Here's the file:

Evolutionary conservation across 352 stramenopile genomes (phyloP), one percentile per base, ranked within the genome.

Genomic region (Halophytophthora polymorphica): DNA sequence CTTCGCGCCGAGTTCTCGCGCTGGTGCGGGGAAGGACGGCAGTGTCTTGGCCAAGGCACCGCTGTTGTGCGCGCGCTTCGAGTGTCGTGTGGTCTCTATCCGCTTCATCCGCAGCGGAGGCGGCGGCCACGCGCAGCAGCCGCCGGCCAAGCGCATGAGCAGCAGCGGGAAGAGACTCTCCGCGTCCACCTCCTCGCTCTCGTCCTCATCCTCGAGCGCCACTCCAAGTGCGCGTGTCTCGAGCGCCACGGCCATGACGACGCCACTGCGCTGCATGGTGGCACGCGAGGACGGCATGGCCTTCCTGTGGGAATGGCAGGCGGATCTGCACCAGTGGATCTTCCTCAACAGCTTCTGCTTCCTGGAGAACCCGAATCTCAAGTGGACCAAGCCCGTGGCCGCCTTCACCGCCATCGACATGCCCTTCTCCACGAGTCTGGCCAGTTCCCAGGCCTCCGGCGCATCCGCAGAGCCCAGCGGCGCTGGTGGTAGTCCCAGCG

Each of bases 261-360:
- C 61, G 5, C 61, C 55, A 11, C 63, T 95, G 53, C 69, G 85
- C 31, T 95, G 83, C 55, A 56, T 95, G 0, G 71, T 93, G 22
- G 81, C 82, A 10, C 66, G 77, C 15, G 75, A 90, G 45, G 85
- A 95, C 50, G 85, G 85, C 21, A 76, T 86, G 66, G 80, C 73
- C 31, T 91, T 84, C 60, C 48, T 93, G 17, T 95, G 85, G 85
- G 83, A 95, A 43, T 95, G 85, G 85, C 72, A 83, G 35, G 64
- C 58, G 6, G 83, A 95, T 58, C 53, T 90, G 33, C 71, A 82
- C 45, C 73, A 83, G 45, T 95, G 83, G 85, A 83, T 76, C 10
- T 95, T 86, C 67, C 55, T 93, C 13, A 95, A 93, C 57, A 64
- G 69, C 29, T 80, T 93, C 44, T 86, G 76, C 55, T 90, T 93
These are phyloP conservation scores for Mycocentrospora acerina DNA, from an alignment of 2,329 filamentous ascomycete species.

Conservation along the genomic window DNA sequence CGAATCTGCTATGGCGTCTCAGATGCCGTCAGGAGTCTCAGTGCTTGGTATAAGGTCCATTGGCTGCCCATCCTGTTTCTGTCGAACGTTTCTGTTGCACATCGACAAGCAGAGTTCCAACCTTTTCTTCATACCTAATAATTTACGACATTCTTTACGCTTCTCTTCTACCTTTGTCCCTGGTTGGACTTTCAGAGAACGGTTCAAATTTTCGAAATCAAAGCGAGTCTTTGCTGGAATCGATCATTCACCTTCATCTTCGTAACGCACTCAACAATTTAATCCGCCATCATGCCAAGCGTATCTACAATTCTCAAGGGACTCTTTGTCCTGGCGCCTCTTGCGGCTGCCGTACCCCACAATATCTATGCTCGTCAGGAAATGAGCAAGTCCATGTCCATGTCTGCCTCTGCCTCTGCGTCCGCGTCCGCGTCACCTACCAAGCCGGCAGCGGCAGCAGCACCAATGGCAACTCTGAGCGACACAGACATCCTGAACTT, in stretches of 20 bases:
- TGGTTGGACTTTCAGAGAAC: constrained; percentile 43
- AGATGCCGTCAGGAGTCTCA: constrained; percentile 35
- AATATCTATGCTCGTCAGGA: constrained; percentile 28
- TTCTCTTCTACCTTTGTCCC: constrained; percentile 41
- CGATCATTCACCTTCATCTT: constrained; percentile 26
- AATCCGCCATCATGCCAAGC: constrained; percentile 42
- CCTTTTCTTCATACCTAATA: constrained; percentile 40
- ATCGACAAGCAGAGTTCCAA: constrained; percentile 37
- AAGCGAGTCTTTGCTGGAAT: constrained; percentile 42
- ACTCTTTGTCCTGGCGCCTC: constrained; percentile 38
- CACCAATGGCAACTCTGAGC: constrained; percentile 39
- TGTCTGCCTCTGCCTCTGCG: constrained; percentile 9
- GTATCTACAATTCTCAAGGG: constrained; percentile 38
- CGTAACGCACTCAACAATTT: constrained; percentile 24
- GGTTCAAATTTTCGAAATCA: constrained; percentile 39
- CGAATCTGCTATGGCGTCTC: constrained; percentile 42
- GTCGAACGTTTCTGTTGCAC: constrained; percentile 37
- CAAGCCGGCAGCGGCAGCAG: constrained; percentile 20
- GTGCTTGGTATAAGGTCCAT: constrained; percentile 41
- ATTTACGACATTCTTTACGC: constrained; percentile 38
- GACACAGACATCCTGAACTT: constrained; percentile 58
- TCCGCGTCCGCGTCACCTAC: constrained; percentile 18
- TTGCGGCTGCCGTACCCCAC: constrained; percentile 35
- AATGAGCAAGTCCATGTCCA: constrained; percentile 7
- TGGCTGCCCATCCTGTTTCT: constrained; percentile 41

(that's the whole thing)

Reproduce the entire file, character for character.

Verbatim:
Evolutionary conservation across 352 stramenopile genomes (phyloP), one percentile per base, ranked within the genome.

Genomic region (Halophytophthora polymorphica): DNA sequence CTTCGCGCCGAGTTCTCGCGCTGGTGCGGGGAAGGACGGCAGTGTCTTGGCCAAGGCACCGCTGTTGTGCGCGCGCTTCGAGTGTCGTGTGGTCTCTATCCGCTTCATCCGCAGCGGAGGCGGCGGCCACGCGCAGCAGCCGCCGGCCAAGCGCATGAGCAGCAGCGGGAAGAGACTCTCCGCGTCCACCTCCTCGCTCTCGTCCTCATCCTCGAGCGCCACTCCAAGTGCGCGTGTCTCGAGCGCCACGGCCATGACGACGCCACTGCGCTGCATGGTGGCACGCGAGGACGGCATGGCCTTCCTGTGGGAATGGCAGGCGGATCTGCACCAGTGGATCTTCCTCAACAGCTTCTGCTTCCTGGAGAACCCGAATCTCAAGTGGACCAAGCCCGTGGCCGCCTTCACCGCCATCGACATGCCCTTCTCCACGAGTCTGGCCAGTTCCCAGGCCTCCGGCGCATCCGCAGAGCCCAGCGGCGCTGGTGGTAGTCCCAGCG

Each of bases 261-360:
- C 61, G 5, C 61, C 55, A 11, C 63, T 95, G 53, C 69, G 85
- C 31, T 95, G 83, C 55, A 56, T 95, G 0, G 71, T 93, G 22
- G 81, C 82, A 10, C 66, G 77, C 15, G 75, A 90, G 45, G 85
- A 95, C 50, G 85, G 85, C 21, A 76, T 86, G 66, G 80, C 73
- C 31, T 91, T 84, C 60, C 48, T 93, G 17, T 95, G 85, G 85
- G 83, A 95, A 43, T 95, G 85, G 85, C 72, A 83, G 35, G 64
- C 58, G 6, G 83, A 95, T 58, C 53, T 90, G 33, C 71, A 82
- C 45, C 73, A 83, G 45, T 95, G 83, G 85, A 83, T 76, C 10
- T 95, T 86, C 67, C 55, T 93, C 13, A 95, A 93, C 57, A 64
- G 69, C 29, T 80, T 93, C 44, T 86, G 76, C 55, T 90, T 93
These are phyloP conservation scores for Mycocentrospora acerina DNA, from an alignment of 2,329 filamentous ascomycete species.

Conservation along the genomic window DNA sequence CGAATCTGCTATGGCGTCTCAGATGCCGTCAGGAGTCTCAGTGCTTGGTATAAGGTCCATTGGCTGCCCATCCTGTTTCTGTCGAACGTTTCTGTTGCACATCGACAAGCAGAGTTCCAACCTTTTCTTCATACCTAATAATTTACGACATTCTTTACGCTTCTCTTCTACCTTTGTCCCTGGTTGGACTTTCAGAGAACGGTTCAAATTTTCGAAATCAAAGCGAGTCTTTGCTGGAATCGATCATTCACCTTCATCTTCGTAACGCACTCAACAATTTAATCCGCCATCATGCCAAGCGTATCTACAATTCTCAAGGGACTCTTTGTCCTGGCGCCTCTTGCGGCTGCCGTACCCCACAATATCTATGCTCGTCAGGAAATGAGCAAGTCCATGTCCATGTCTGCCTCTGCCTCTGCGTCCGCGTCCGCGTCACCTACCAAGCCGGCAGCGGCAGCAGCACCAATGGCAACTCTGAGCGACACAGACATCCTGAACTT, in stretches of 20 bases:
- TGGTTGGACTTTCAGAGAAC: constrained; percentile 43
- AGATGCCGTCAGGAGTCTCA: constrained; percentile 35
- AATATCTATGCTCGTCAGGA: constrained; percentile 28
- TTCTCTTCTACCTTTGTCCC: constrained; percentile 41
- CGATCATTCACCTTCATCTT: constrained; percentile 26
- AATCCGCCATCATGCCAAGC: constrained; percentile 42
- CCTTTTCTTCATACCTAATA: constrained; percentile 40
- ATCGACAAGCAGAGTTCCAA: constrained; percentile 37
- AAGCGAGTCTTTGCTGGAAT: constrained; percentile 42
- ACTCTTTGTCCTGGCGCCTC: constrained; percentile 38
- CACCAATGGCAACTCTGAGC: constrained; percentile 39
- TGTCTGCCTCTGCCTCTGCG: constrained; percentile 9
- GTATCTACAATTCTCAAGGG: constrained; percentile 38
- CGTAACGCACTCAACAATTT: constrained; percentile 24
- GGTTCAAATTTTCGAAATCA: constrained; percentile 39
- CGAATCTGCTATGGCGTCTC: constrained; percentile 42
- GTCGAACGTTTCTGTTGCAC: constrained; percentile 37
- CAAGCCGGCAGCGGCAGCAG: constrained; percentile 20
- GTGCTTGGTATAAGGTCCAT: constrained; percentile 41
- ATTTACGACATTCTTTACGC: constrained; percentile 38
- GACACAGACATCCTGAACTT: constrained; percentile 58
- TCCGCGTCCGCGTCACCTAC: constrained; percentile 18
- TTGCGGCTGCCGTACCCCAC: constrained; percentile 35
- AATGAGCAAGTCCATGTCCA: constrained; percentile 7
- TGGCTGCCCATCCTGTTTCT: constrained; percentile 41